By Jennie Liang, CEI Intern
A recent longitudinal study shows that adverse childhood events (ACEs) have long-term effects on cognitive functioning as young adults age into adulthood (Hawkins et al., 2021). This study builds on existing research demonstrating that ACEs negatively impact a range of cognitive functions including processing speed, executive function, perceptual reasoning, memory, and verbal comprehension (Danese et al., 2017). It is crucial for educators to be aware of ACEs and their impact on cognition to ensure all students have equitable opportunities for learning and achievement.
Types of ACEs and Their Impact
Hawkins et al. (2021) delineate between two different types of adverse childhood events: deprivation-type and threat-type ACEs. Deprivation-type ACEs are when expected social, physical, and cognitive supports are absent or limited, resulting in neglect. Threat-type ACEs are when there is an unexpected risk to physical health and safety, leading to physical or sexual abuse.
While the study shows that both types of ACEs contribute to lower cognitive performance, they may affect neurocognitive functioning differently. Deprivation-type ACEs were shown to impact both memory and executive function in the long-term, which may result in reduced ability in language development and other intelligence indicators. These results suggest that early deprivation of resources have long-term effects on cognitive performance.
On the other hand, threat-type ACEs produce toxic stress, which creates neurocognitive harm by disrupting the body’s stress, inflammation, endocrine, cardiovascular, and metabolic systems. Outside of threats faced at home, youths who are members of marginalized groups also experience stress caused by system-level factors of racism, classism, and discrimination. These systemic issues contribute to toxic stress and depressive symptoms, which also negatively impacts cognitive performance.
Exposure to ACEs has a dose-response impact on health, meaning the greater the number of ACEs the youth is exposed to, the worse their outcomes. Hawkins et al. (2021) found this to be true in their research as well, showing that a greater number of cumulative ACEs predicted lower scores on cognitive functioning measures.
How Educators Can Play a Role
Fortunately, the impact of ACEs can be overcome by trauma-informed approaches that build resiliency. A trauma-informed school environment is one that enables educators to support students’ mental and physical health so they are able to learn. Schools can offer professional development for staff to increase their understanding of childhood trauma and screen students for their history of ACEs to identify common risk factors and develop responsive interventions for students (National Education Association, 2020).
Trauma-informed school communities that address childhood trauma have a higher percentage of success across the student body (National Education Association, 2020). Schools that focus only on academics over addressing ACEs cannot overcome gaps in performance and achievement because of the impact ACEs have on cognitive functioning. Schools that can support students’ needs around issues of trauma will be able to ensure that all students are ready to meet academic challenges and engage in equitable learning outcomes.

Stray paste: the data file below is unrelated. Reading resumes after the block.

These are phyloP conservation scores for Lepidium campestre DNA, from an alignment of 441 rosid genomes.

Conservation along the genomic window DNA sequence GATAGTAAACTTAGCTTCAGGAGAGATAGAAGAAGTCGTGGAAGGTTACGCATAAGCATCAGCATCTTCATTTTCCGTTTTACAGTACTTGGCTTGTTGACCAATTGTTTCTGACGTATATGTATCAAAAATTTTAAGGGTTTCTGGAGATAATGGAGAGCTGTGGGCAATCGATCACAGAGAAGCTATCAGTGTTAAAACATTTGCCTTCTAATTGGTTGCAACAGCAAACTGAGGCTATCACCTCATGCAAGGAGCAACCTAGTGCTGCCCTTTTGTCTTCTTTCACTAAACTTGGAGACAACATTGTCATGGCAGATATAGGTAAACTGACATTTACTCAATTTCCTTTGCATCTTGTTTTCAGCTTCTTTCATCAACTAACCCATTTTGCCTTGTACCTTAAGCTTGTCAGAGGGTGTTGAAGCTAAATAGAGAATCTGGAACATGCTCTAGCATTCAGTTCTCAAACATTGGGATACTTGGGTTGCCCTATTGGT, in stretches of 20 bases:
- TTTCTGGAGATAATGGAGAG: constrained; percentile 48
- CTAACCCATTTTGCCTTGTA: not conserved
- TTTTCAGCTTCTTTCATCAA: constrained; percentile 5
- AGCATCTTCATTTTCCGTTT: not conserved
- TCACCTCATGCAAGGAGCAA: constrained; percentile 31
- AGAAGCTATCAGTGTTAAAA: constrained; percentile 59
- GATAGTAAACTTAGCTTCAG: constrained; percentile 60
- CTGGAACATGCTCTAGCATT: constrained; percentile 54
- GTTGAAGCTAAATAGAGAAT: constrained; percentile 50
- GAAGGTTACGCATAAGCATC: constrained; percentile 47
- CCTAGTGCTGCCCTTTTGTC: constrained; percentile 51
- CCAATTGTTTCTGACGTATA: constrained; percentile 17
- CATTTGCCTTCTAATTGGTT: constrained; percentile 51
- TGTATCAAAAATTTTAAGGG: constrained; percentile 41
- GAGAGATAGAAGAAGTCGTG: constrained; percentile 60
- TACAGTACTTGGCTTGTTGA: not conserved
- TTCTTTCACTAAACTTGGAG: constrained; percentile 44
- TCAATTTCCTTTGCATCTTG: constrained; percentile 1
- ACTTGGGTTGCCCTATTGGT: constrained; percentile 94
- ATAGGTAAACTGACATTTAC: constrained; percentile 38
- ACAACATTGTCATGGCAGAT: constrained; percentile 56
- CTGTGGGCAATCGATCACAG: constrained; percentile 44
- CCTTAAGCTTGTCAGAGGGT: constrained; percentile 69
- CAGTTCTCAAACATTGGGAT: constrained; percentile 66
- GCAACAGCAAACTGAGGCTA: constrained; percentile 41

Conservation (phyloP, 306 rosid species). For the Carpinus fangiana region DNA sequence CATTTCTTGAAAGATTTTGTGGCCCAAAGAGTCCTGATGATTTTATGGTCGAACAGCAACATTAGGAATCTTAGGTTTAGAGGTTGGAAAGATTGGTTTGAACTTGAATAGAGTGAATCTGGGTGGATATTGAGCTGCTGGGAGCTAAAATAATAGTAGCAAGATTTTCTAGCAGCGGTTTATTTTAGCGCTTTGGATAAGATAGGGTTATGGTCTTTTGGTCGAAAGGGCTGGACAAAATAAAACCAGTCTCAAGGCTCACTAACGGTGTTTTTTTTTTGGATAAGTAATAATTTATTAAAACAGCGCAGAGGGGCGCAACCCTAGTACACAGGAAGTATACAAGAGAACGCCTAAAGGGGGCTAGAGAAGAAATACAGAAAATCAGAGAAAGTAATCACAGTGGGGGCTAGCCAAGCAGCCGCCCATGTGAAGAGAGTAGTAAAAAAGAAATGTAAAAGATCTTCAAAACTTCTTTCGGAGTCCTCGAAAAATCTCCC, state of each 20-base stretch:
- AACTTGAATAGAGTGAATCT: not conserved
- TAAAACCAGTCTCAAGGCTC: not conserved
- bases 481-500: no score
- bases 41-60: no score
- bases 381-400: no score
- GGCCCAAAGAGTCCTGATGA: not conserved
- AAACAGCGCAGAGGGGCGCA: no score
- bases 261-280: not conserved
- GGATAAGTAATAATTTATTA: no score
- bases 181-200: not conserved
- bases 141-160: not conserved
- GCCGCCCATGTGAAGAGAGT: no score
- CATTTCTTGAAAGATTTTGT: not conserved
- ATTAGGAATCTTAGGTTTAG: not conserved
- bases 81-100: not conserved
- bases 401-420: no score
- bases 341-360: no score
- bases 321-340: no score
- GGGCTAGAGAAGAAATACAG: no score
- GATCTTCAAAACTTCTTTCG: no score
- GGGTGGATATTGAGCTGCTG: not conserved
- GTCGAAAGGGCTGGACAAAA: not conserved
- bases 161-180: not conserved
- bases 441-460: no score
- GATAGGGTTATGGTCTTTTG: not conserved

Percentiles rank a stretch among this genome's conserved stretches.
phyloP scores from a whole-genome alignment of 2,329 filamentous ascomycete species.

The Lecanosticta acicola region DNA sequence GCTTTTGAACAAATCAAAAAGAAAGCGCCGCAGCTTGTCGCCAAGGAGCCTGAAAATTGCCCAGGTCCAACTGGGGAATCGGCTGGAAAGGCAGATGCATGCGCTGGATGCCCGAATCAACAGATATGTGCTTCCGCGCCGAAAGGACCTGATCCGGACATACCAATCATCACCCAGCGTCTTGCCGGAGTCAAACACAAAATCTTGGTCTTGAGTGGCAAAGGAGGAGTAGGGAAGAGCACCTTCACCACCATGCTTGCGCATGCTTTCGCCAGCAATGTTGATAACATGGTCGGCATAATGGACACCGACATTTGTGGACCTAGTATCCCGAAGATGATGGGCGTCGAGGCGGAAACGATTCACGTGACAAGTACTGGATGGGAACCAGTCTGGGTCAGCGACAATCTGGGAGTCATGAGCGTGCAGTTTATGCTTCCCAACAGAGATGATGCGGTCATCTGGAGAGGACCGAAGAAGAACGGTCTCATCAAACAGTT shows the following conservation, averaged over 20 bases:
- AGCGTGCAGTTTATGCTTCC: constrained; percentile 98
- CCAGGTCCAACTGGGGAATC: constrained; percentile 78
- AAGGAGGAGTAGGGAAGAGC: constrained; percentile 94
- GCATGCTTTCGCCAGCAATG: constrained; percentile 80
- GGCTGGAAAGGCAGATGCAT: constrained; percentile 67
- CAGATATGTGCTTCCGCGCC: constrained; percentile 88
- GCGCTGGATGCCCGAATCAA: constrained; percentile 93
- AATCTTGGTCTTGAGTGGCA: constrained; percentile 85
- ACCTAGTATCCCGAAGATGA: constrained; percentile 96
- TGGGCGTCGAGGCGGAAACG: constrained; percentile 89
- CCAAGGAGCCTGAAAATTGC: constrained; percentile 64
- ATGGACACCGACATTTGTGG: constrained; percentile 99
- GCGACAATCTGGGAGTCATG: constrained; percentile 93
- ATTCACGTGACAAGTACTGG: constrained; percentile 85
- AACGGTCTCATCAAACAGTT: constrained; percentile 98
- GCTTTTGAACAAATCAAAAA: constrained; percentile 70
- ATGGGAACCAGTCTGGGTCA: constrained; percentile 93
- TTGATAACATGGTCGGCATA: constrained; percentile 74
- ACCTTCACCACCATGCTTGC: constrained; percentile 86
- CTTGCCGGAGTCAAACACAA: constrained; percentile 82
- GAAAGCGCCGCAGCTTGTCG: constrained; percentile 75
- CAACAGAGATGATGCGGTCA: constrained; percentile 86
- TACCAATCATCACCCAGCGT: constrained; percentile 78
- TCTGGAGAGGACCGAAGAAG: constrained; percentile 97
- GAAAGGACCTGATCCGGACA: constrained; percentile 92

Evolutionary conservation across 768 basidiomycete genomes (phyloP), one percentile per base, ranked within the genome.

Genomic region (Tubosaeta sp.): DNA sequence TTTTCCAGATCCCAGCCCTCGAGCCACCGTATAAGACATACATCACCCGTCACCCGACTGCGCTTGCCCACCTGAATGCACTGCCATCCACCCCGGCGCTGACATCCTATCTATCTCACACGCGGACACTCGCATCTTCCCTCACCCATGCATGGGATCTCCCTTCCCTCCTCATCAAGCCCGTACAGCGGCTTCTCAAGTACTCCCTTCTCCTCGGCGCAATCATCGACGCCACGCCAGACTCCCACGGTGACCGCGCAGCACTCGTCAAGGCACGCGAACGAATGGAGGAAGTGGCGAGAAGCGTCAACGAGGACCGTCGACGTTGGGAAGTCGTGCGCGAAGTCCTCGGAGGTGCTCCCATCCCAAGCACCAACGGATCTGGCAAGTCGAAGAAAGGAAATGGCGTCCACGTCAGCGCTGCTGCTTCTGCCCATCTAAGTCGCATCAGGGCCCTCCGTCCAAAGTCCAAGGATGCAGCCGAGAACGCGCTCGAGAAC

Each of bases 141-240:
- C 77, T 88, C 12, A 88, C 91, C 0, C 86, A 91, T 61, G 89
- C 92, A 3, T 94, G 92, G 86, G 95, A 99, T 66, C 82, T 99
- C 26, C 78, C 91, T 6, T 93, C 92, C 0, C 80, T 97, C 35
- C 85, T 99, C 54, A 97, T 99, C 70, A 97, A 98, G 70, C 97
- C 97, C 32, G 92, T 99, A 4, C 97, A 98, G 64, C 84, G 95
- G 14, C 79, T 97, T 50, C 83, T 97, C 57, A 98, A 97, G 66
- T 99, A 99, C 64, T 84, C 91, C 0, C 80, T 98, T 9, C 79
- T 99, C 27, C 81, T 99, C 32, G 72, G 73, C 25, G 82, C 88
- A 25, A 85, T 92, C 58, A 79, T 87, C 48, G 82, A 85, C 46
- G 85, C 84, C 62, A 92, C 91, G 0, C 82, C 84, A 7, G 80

Here are a couple resources to help your school become more trauma-informed:
Back to School After COVID-19: Supporting Student and Staff Mental Health
Creating, Supporting, and Sustaining Trauma-Informed Schools: A System Framework (NCTSN)
Asby, D., Farrise, K., Mason, C., Sumski, A., Crocker, J., Santa, R., Staeheli, M. (2020). Back to school after COVID-19: Supporting student and staff mental health toolkit. New England Mental Health Technology Transfer Center.
Danese, A., Moffitt, T. E., Arseneault, L., Bleiberg, B. A., Dinardo, P. B., Gandelman, S. B., Houts, R., Ambler, A., Fisher, H. L., Poulton, R., & Caspi, A. (2017). The origins of cognitive deficits in victimized children: Implications for neuroscientists and clinicians. American Journal of Psychiatry, 174(4), 349–361.
Hawkins, M. A. W., Layman, H. M., Ganson, K. T., Tabler, J., Ciciolla, L., Tsotsoros, C. E., & Nagata, J. M. (2021). Adverse childhood events and cognitive function among young adults: Prospective results from the national longitudinal study of adolescent to adult health. Child Abuse & Neglect, 115, 105008.
Mason, C., Wenzel, M., Asby, D., & Staeheli, M. (2020). A compassionate school response to mental illness guide. New England Mental Health Technology Transfer Center.
National Education Association. (2020). Understanding trauma.
The National Child Traumatic Stress Network. (2017). Creating, supporting, and sustaining trauma-informed schools: A system framework.
Transforming Education. (n.d.). Trauma-informed SEL toolkit.